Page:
New report suggests Alaskan fisheries are overharvesting plummeting B.C. salmon stocks

Alaska criticized report, calling it was an “unfair and biased attack on Alaska salmon fisheries

A king salmon is laid out for inspection by Alaska Department of Fish and Game at the Mike Pusich Douglas Harbor officials during the Golden North Salmon Derby on Aug. 25, 2019. (Peter Segall / Juneau Empire)
Spawning sockeye salmon are seen making their way up the Adams River in Roderick Haig-Brown Provincial Park near Chase, B.C., Tuesday, Oct. 4, 2011. THE CANADIAN PRESS/Jonathan Hayward

Logging in watersheds among stressors for declining Pacific salmon, experts say

Clear-cuts have disrupted the landscape’s natural mechanisms for mitigating floods and landslides

Spawning sockeye salmon are seen making their way up the Adams River in Roderick Haig-Brown Provincial Park near Chase, B.C., Tuesday, Oct. 4, 2011. THE CANADIAN PRESS/Jonathan Hayward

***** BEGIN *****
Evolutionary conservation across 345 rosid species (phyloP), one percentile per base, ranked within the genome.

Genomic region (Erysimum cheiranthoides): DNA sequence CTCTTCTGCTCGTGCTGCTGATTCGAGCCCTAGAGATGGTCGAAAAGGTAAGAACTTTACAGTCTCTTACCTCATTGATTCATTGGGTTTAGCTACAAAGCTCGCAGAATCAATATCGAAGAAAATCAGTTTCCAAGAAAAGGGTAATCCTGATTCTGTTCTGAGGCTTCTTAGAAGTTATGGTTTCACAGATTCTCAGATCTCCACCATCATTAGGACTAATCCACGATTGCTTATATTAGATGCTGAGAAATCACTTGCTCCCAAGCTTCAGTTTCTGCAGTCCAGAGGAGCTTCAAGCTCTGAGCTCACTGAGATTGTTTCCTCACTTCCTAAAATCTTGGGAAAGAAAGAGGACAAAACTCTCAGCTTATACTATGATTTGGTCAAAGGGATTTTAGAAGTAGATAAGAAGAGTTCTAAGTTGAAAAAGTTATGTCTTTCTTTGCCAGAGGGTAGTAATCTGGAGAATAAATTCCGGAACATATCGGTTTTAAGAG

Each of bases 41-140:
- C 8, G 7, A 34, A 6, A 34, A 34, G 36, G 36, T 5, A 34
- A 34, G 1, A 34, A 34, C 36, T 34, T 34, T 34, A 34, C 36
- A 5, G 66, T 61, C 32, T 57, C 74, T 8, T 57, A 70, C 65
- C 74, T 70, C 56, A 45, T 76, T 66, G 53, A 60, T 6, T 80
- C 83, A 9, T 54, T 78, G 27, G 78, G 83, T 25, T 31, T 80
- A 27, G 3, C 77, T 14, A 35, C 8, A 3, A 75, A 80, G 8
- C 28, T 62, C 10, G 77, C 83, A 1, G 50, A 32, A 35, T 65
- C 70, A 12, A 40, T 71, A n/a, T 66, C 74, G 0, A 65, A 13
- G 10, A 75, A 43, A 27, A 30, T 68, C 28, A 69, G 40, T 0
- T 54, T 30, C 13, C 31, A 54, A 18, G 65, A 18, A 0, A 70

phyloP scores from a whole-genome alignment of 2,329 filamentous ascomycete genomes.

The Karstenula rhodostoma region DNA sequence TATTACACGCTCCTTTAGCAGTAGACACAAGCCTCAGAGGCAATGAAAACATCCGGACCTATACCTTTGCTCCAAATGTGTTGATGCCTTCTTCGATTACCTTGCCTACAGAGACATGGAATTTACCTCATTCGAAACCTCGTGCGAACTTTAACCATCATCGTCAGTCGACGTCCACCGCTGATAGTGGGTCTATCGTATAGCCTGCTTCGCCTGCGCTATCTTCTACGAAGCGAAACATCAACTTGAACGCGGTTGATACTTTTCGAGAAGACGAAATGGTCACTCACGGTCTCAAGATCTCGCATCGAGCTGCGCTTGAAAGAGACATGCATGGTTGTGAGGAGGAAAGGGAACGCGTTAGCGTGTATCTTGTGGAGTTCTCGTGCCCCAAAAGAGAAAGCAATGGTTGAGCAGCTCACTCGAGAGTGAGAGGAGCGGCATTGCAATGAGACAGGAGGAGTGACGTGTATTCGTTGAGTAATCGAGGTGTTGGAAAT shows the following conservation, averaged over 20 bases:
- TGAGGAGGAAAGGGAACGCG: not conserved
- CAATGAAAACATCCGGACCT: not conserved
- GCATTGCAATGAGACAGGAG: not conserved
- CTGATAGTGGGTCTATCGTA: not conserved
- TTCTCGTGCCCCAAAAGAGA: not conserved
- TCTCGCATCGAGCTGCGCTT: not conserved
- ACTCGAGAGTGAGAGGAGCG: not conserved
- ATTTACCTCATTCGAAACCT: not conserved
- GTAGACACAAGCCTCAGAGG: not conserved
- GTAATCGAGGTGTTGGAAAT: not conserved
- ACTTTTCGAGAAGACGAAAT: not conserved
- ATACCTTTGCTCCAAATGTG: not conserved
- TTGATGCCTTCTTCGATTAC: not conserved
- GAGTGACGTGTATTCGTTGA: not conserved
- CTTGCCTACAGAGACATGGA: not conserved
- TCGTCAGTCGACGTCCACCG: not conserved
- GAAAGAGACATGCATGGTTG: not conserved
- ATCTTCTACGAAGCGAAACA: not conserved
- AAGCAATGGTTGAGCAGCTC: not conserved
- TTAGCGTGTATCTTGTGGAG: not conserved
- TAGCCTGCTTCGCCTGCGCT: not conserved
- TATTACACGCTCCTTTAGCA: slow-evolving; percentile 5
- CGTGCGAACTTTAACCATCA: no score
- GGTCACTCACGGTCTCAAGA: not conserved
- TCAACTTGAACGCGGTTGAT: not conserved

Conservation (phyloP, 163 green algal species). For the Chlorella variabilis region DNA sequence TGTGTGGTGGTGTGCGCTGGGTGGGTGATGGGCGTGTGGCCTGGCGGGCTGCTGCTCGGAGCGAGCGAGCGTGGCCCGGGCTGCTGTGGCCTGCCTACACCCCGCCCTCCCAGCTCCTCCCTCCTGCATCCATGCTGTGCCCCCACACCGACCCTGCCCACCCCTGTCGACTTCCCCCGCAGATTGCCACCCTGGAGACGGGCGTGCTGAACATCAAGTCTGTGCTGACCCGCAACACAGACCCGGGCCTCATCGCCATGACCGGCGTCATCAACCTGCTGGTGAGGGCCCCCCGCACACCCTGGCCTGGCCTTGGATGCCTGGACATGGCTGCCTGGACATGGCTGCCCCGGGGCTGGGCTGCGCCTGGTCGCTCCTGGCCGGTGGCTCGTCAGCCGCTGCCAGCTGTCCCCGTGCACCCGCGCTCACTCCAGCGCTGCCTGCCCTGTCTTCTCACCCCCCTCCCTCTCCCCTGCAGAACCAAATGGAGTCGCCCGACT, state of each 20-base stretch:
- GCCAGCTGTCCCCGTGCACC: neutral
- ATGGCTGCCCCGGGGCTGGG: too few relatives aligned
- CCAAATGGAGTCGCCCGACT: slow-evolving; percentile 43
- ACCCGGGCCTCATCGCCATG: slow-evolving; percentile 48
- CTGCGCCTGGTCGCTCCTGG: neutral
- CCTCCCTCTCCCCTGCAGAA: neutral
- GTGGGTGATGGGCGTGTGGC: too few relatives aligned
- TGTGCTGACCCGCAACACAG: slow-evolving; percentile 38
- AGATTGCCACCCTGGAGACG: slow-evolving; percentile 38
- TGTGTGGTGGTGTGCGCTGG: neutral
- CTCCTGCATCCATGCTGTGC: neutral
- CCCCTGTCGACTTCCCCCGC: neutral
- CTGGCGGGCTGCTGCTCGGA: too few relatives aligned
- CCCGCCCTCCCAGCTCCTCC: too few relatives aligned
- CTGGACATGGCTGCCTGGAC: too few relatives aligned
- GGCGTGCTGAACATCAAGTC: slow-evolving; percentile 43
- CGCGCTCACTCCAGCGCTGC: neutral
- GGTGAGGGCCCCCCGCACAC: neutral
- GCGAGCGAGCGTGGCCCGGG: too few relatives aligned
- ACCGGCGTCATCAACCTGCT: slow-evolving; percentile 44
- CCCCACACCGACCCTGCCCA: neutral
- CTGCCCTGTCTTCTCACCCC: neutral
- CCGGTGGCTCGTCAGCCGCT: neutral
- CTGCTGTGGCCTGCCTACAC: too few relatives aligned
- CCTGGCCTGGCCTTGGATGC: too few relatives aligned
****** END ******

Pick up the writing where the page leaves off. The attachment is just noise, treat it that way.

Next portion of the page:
In Stonefly Creek in Glacier Bay, Alaska, glacier retreat in the late 1970s revealed salmon spawning habitat in the new stream that was colonized within 10 years by pink salmon that grew rapidly to more than 5,000 spawners. (Jonathan Moore)

Melting glaciers could create 1,000s of kms of salmon habitat around B.C., Alaska by 2100

Climate change is rapidly changing environments for animals and researchers are urging protection

In Stonefly Creek in Glacier Bay, Alaska, glacier retreat in the late 1970s revealed salmon spawning habitat in the new stream that was colonized within 10 years by pink salmon that grew rapidly to more than 5,000 spawners. (Jonathan Moore)
Mowi Canada West salmon farm. (Mowi photo)

Fish farmers say data refutes sea lice drop-off after Discovery Islands restocking ban

But wild salmon advocates say link between farms and infections supported by peer-reviewed science